Religion and Law round up – 2nd June

A week in which ChaplinLadele and McFarlane didn’t make it to the Grand Chamber but the French burqa ban did

ChaplinLadele and McFarlane: the final curtain

On Tuesday it was announced that the Grand Chamber panel of five judges which filters applications for rehearings before the Grand Chamber ECtHR had rejected the appeal requests of Mrs Chaplin, Ms Ladele and Mr McFarlane. The judgments in their cases are now final.

French burqa ban to go to the Grand Chamber

On Thursday it was announced that the Chamber of the ECtHR to which S.A.S. v France (No. 43835/11) was assigned has relinquished jurisdiction; instead, the application is to be heard by the Grand Chamber. The applicant, a French national who is a practising Muslim, states that she wears the burqa in order to live according to her faith, her culture and her personal convictions. She is claiming violation of her Convention rights under Articles 3, 8, 9, 10, 11 and 14.

Town council prayers: one that we missed…

On 20 May the US Supreme Court agreed to hear a petition for certiorari from the judgment of the US Court of Appeals 2nd Circuit in Galloway v Town of Greece 681 F.3d 20 (2d Cir. 2012) that the practice of prayers at meetings of the Town Board of Greece, NY, was unconstitutional.

The First Amendment to the US Constitution, aka the Establishment Clause, begins “Congress shall make no law respecting an establishment of religion, or prohibiting the free exercise thereof…”; and though the prayers at meetings of the Town Board are in principle multi-faith, in practice all but two over the past decade have been given by Christians. Americans United therefore filed suit on behalf of two residents of the township alleging that the prayers violated the First Amendment.

The 2nd Circuit concluded that “an objective, reasonable person would believe that the town’s prayer practice had the effect of affiliating the town with Christianity” and was therefore unconstitutional. The township argues in its petition to the Supreme Court that the 2nd Circuit erred because of “the absence of discrimination in the selection of prayer-givers or forbidden exploitation of the prayer opportunity”.

The reason for drawing readers’ attention to a US case (which is normally well outside our self-imposed geographical remit) is that it has strong echoes of National Secular Society & Anor, R (on the application of) v Bideford Town Council [2012] EWHC 175 (Admin) in which, readers may remember, Ouseley J held that the Council had no power to hold prayers as part of a formal meeting or to summon councillors to a meeting at which such prayers were on the agenda. The prayers had not been not lawful under s 111 of the Local Government Act 1972 and there was no statutory power under which they could continue.

The difference between the two cases is that if something in the UK is ultra vires and ministers want to legalise it, so long as the Government has a working majority it is a fairly simple matter to do so by primary or secondary legislation. In the States, however, if something is finally held to be unconstitutional the only way to fix things is by amending the Constitution itself – and that is an extraordinarily difficult undertaking. So the Supreme Court’s judgment will be eagerly awaited by those on both sides of the argument.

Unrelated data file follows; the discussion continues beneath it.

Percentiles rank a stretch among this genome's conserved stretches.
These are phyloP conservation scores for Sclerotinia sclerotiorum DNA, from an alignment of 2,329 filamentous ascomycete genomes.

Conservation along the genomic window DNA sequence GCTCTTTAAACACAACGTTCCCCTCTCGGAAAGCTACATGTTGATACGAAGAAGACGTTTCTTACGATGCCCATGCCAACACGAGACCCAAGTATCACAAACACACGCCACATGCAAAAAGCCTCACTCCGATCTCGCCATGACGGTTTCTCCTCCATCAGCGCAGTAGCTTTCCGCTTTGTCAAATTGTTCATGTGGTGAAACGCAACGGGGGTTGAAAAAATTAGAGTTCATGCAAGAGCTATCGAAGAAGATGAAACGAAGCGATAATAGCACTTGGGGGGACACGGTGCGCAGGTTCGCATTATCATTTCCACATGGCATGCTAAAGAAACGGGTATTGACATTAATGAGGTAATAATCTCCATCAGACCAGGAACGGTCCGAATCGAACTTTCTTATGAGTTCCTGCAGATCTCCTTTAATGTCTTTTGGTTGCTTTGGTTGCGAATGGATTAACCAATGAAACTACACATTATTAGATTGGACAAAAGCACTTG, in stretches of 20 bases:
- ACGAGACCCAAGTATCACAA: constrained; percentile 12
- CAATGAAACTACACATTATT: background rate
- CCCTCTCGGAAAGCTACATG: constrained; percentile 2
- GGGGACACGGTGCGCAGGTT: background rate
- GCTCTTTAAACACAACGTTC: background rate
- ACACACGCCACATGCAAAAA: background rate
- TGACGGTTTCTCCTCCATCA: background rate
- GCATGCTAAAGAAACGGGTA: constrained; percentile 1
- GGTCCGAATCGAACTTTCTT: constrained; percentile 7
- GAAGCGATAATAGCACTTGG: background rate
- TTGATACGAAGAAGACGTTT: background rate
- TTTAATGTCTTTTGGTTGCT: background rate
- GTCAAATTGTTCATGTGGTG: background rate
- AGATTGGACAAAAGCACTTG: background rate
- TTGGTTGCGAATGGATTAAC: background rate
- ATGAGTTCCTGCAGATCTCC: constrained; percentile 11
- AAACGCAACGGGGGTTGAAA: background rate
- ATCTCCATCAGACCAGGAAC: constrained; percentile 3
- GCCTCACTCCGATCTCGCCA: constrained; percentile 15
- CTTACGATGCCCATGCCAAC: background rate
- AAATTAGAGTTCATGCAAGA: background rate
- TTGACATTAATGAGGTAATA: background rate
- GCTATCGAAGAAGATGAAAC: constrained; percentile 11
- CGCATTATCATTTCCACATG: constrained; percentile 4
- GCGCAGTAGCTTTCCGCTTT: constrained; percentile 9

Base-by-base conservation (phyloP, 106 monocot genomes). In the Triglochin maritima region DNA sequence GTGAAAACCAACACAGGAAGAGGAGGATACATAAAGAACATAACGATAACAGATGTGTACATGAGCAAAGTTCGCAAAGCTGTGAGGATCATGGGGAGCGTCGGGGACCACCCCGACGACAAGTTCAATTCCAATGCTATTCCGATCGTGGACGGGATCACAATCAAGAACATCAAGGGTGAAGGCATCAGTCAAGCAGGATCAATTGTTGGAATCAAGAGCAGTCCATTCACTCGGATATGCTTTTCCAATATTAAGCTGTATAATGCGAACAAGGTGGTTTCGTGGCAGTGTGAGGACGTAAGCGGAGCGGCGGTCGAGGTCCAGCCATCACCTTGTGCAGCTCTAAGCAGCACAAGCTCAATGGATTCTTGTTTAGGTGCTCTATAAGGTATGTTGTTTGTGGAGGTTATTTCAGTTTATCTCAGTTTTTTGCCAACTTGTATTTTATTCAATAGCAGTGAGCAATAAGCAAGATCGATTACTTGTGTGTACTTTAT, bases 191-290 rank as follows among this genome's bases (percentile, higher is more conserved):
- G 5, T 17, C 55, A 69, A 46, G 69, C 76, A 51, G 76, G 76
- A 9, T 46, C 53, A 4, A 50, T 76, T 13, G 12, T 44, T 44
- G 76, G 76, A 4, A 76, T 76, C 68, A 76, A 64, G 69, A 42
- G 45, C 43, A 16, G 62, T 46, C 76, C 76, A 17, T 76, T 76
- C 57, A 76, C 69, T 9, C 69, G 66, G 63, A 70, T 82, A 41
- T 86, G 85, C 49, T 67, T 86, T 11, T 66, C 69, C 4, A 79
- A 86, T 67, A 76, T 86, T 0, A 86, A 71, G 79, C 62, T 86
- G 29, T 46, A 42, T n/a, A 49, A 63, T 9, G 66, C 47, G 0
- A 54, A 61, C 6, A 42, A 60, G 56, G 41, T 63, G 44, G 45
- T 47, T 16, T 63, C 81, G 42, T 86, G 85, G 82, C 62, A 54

Women in the C of E episcopate, the Church Times and “trust”

Friday’s editorial in the Church Times noted that the report of the working group of the House of Bishops on women in the C of E episcopate places considerable weight on trust:

“The legislation that the majority of the House regards as ideal removes existing provision for traditionalists, and asks them to trust that, once the Measure has been passed, suitable new provision, of a kind that many of them have said in the past is unacceptable, will be made. The report echoes the challenge to lay chairs. It talks about ‘grace, not law’ [but] [a]s a practical policy, ‘grace, not law’ is of limited application; and the Church never relies on grace alone: hence canon law, which, in the awareness that all are sinners, often requires people to do what they ought to want to do”.

Indeed: and that applies to many criminal penalties generally: areas like speed-limits and filling in one’s tax self-assessment. We should pay our taxes without demur and to the last penny due – but just in case we don’t…

The problem (at least from the point of view of a sympathetic outsider, i.e. Frank) would appear to be that trust always has to be earned and neither side in this particular case feels that the other has done enough to earn it. It can’t simply be magicked into existence; and perhaps the proposed time-scale on the issue is too short to allow mutual trust to develop naturally.

And finally … votes for prisoners

McGeoch v The Lord President of the Council and Anor (UKSC 2012/0160) is now in the list for hearing before the Supreme Court, on appeal from McGeoch, Re Judicial Review [2011] ScotCS CSIH 67. George McGeoch, a prisoner serving life, is arguing that the blanket ban on prisoners voting infringes his rights as an EU citizen because he will not be able to vote in the European Parliament elections in 2014. McGeoch is not arguing that he is entitled to vote under the ECHR (which, of course, he is – see Hirst – but that’s another story) but that the present situation is a breach of EU law because it is incompatible with his rights under article 20(2)(b) of the Treaty on the Functioning of the European Union and article 40 of the Charter of Fundamental Rights of the EU.

This may not have a great deal to do with “law & religion” to be precise, zilch but it has considerable implications for more general issues of human rights, of which Article 9 ECHR is an integral part.

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